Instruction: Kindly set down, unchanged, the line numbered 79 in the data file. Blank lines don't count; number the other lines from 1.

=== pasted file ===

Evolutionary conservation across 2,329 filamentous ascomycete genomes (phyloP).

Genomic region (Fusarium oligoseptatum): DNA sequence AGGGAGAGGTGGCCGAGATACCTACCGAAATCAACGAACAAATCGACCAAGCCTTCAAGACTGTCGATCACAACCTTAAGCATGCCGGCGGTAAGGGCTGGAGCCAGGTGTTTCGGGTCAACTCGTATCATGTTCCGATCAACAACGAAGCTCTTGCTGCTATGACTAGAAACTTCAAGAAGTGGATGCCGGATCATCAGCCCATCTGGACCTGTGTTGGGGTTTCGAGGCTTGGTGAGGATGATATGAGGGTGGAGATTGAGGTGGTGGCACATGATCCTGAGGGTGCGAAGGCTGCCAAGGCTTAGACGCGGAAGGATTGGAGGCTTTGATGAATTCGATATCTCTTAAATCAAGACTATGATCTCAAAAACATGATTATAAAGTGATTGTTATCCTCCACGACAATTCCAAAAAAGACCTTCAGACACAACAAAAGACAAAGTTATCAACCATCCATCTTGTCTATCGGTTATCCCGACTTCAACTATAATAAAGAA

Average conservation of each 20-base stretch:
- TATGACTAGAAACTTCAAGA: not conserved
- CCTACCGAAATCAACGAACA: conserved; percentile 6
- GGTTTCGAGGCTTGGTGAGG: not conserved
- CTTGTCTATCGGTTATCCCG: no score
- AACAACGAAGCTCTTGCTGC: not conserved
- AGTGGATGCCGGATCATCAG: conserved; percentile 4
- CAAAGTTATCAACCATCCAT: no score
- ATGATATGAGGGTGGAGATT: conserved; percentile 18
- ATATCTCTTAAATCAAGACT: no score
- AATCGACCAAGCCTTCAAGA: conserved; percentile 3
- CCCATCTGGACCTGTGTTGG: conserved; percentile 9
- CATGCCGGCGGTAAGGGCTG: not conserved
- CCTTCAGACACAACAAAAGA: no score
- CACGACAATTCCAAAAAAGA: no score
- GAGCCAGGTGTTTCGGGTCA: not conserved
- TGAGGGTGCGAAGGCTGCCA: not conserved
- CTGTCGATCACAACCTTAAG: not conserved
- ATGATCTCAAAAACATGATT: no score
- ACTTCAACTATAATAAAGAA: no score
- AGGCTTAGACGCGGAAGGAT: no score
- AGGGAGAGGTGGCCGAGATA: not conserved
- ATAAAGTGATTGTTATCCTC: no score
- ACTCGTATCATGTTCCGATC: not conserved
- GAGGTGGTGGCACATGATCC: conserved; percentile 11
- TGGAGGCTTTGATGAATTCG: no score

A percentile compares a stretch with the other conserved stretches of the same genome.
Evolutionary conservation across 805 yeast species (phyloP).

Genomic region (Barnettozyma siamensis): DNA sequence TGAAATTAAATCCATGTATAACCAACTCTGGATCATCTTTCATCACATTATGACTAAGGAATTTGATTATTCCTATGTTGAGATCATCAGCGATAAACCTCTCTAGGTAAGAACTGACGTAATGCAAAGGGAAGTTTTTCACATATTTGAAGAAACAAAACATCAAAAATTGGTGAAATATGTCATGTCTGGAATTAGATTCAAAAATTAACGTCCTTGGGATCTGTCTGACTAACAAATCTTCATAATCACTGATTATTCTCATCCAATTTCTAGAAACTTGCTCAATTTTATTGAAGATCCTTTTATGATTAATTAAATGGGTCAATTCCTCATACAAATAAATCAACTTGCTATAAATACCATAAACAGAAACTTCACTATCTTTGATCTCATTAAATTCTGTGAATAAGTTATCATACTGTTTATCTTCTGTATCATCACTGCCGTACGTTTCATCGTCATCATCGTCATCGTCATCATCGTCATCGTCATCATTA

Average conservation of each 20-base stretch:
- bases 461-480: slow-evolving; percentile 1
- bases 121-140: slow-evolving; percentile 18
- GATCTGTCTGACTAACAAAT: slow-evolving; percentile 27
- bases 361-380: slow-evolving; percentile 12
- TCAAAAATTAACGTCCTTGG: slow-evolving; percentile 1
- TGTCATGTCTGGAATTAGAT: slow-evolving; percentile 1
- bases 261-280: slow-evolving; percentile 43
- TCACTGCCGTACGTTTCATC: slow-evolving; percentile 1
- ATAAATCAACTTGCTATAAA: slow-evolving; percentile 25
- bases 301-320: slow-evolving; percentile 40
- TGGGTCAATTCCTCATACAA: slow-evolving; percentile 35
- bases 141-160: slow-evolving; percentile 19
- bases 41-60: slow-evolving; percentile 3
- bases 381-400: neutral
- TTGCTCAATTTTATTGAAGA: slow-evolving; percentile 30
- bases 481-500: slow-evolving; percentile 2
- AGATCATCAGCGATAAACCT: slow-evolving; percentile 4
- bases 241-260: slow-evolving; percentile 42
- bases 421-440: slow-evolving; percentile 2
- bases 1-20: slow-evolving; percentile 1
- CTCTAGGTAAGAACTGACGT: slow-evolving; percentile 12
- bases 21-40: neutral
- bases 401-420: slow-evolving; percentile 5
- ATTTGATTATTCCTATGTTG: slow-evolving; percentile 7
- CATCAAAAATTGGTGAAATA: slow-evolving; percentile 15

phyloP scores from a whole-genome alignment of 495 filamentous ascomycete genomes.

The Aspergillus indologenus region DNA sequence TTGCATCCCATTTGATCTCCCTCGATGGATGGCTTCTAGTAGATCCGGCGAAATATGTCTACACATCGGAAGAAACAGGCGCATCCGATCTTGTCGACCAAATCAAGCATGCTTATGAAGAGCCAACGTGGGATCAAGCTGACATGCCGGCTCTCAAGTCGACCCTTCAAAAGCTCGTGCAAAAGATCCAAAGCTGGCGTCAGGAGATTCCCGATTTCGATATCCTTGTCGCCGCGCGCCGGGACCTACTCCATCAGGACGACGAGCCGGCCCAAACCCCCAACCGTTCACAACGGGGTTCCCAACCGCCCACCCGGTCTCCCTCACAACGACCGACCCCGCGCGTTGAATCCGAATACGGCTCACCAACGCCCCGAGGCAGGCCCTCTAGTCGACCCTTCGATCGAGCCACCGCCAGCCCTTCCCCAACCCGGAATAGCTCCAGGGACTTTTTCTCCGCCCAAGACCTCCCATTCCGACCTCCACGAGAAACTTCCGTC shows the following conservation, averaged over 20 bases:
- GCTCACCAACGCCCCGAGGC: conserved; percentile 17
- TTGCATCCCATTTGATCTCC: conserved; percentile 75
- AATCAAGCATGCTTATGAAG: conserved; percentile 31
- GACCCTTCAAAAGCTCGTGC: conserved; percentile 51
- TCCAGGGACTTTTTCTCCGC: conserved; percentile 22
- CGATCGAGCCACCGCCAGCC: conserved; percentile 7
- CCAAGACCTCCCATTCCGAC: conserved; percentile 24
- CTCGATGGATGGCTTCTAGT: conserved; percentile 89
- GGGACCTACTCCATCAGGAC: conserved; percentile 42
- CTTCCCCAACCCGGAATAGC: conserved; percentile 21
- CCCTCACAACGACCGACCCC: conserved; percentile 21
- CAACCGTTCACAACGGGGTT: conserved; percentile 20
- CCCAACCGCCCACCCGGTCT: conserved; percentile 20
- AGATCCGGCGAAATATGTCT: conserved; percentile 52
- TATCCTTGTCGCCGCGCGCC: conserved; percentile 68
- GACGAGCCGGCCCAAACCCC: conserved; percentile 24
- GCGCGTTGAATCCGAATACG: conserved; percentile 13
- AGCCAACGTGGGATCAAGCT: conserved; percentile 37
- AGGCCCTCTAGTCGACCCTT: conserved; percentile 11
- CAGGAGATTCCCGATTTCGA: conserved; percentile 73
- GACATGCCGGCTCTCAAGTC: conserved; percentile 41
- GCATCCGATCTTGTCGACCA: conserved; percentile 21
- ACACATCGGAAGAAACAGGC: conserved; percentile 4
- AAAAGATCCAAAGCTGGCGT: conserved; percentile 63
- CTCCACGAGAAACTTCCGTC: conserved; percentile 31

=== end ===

- CAGGAGATTCCCGATTTCGA: conserved; percentile 73